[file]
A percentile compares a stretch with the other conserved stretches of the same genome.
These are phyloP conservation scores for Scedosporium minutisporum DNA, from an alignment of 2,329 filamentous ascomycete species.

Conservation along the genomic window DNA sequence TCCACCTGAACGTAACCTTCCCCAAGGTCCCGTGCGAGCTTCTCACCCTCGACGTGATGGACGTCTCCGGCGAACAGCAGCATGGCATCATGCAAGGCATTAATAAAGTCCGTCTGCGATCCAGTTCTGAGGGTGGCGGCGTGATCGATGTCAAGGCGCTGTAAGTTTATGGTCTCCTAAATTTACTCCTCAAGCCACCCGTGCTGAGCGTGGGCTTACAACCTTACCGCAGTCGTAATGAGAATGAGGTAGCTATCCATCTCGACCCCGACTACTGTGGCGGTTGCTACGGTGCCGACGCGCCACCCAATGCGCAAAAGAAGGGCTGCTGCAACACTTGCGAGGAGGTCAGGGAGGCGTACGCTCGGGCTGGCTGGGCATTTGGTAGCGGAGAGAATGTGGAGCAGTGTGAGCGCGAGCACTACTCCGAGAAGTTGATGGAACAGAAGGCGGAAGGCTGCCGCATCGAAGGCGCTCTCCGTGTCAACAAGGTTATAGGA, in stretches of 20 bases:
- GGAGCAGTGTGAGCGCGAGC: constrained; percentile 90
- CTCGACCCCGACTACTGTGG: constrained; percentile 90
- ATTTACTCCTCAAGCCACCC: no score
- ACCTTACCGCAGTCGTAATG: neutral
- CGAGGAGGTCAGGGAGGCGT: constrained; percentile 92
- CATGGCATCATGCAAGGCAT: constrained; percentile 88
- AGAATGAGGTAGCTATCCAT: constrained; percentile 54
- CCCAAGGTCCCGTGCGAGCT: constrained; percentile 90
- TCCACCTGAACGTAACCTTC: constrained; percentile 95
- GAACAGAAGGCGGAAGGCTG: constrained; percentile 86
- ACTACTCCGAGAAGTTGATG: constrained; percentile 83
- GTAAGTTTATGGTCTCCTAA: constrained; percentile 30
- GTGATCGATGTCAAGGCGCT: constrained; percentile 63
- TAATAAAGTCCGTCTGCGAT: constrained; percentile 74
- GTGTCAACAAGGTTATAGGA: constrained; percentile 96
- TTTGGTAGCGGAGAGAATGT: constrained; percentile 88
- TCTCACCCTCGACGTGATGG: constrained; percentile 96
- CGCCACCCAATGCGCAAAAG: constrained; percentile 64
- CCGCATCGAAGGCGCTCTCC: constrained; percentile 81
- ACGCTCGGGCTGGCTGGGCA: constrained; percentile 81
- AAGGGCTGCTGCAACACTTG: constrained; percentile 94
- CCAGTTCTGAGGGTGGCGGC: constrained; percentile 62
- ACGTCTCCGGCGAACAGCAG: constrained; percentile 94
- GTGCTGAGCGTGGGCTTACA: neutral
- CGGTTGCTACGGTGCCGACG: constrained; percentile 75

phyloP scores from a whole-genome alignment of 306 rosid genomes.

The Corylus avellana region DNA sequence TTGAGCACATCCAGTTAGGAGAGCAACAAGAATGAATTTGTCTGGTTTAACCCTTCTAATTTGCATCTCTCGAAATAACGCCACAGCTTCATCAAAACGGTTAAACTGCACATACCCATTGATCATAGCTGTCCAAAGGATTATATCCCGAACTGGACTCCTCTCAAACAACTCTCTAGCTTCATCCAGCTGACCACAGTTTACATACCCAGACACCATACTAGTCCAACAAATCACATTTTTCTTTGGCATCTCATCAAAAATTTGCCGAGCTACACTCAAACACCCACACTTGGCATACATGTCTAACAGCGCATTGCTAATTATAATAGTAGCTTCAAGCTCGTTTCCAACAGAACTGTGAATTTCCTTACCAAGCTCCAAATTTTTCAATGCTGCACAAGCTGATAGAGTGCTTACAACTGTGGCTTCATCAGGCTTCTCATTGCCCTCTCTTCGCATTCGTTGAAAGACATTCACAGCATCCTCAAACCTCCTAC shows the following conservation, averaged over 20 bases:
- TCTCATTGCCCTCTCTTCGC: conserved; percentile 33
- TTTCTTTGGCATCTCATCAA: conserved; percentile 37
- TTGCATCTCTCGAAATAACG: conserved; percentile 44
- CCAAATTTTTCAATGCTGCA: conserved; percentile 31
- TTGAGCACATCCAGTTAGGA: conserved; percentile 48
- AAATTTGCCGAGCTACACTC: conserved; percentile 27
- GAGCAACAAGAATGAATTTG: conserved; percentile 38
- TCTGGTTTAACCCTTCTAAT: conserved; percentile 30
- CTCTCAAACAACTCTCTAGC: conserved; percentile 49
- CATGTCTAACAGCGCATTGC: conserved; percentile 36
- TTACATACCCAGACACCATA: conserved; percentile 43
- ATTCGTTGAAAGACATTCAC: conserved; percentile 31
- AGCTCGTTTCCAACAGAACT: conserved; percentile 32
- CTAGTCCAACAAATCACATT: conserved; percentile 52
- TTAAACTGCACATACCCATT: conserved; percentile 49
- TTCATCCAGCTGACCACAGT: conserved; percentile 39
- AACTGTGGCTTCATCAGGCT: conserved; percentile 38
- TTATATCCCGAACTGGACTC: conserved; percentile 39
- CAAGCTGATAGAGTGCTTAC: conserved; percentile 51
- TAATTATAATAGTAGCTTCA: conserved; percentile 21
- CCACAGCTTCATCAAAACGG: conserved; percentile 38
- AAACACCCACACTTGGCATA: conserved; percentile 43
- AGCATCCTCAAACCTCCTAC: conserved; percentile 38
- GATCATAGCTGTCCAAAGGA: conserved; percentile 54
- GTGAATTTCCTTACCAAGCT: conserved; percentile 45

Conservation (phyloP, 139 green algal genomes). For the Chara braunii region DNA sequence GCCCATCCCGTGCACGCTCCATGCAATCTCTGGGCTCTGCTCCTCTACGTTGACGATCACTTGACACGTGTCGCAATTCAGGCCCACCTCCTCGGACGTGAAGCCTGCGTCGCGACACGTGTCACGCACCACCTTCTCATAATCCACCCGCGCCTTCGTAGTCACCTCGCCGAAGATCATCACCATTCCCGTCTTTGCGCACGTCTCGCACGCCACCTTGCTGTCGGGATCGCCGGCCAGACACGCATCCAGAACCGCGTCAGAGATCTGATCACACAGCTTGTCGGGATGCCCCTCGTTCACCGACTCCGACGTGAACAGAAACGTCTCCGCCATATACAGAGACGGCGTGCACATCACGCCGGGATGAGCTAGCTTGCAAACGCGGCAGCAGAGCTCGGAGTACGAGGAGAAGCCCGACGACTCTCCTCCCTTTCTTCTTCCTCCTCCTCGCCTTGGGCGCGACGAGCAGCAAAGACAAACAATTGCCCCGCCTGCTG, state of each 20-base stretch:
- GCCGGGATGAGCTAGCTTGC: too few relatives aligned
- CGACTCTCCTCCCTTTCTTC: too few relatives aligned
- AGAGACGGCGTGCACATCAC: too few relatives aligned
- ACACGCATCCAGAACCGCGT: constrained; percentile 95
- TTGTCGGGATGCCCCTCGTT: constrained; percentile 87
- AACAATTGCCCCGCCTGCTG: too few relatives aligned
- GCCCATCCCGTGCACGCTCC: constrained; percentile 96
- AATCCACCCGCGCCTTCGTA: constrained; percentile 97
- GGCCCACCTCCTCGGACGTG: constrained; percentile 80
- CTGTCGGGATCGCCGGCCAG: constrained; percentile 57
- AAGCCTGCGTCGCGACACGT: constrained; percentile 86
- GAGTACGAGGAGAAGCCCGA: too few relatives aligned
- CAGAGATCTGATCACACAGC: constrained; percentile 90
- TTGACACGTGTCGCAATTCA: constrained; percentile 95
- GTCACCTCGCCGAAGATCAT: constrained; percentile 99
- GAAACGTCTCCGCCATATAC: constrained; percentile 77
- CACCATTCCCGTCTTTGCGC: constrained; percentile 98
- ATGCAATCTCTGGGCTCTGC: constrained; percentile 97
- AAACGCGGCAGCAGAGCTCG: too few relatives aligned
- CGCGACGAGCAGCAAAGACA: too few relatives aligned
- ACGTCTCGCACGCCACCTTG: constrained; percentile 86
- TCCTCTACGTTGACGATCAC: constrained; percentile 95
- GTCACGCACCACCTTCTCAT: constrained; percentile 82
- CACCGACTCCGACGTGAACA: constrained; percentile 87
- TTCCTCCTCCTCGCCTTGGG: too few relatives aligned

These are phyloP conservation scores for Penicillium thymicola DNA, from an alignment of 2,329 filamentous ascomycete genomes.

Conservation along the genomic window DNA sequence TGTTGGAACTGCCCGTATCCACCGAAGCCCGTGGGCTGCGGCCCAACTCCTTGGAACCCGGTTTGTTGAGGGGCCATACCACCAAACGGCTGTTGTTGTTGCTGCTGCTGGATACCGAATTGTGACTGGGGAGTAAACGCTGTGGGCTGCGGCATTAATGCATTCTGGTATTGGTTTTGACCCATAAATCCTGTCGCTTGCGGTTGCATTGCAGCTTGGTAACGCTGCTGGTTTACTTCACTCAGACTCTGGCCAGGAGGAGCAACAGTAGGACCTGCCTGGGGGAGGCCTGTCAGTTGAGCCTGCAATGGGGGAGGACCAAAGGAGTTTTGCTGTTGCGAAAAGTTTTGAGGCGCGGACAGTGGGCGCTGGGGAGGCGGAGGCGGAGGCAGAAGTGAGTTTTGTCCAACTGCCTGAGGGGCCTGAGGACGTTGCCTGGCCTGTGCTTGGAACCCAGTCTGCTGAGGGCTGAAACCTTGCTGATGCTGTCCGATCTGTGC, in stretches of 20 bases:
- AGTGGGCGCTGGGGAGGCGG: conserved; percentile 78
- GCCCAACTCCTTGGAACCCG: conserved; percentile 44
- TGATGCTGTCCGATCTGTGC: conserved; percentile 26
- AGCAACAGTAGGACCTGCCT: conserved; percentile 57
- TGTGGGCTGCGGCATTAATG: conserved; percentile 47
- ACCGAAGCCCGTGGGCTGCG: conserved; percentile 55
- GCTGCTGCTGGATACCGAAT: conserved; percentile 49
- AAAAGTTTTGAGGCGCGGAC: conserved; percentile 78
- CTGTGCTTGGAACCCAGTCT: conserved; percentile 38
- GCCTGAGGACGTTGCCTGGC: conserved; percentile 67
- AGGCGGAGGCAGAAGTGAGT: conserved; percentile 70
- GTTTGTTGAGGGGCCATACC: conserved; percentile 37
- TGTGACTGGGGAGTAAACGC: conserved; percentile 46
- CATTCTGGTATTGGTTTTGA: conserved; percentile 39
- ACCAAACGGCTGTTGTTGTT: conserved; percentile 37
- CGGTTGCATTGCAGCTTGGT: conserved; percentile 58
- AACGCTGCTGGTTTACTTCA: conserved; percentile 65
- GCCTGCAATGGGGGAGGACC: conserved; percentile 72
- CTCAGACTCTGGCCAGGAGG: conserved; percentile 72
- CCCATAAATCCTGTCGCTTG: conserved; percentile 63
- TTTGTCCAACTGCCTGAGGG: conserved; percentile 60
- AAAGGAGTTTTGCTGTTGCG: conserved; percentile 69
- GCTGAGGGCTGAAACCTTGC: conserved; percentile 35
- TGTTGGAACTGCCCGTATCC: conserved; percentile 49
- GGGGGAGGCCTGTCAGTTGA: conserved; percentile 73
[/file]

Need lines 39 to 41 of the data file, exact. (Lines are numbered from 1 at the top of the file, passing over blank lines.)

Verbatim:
- CTCTCAAACAACTCTCTAGC: conserved; percentile 49
- CATGTCTAACAGCGCATTGC: conserved; percentile 36
- TTACATACCCAGACACCATA: conserved; percentile 43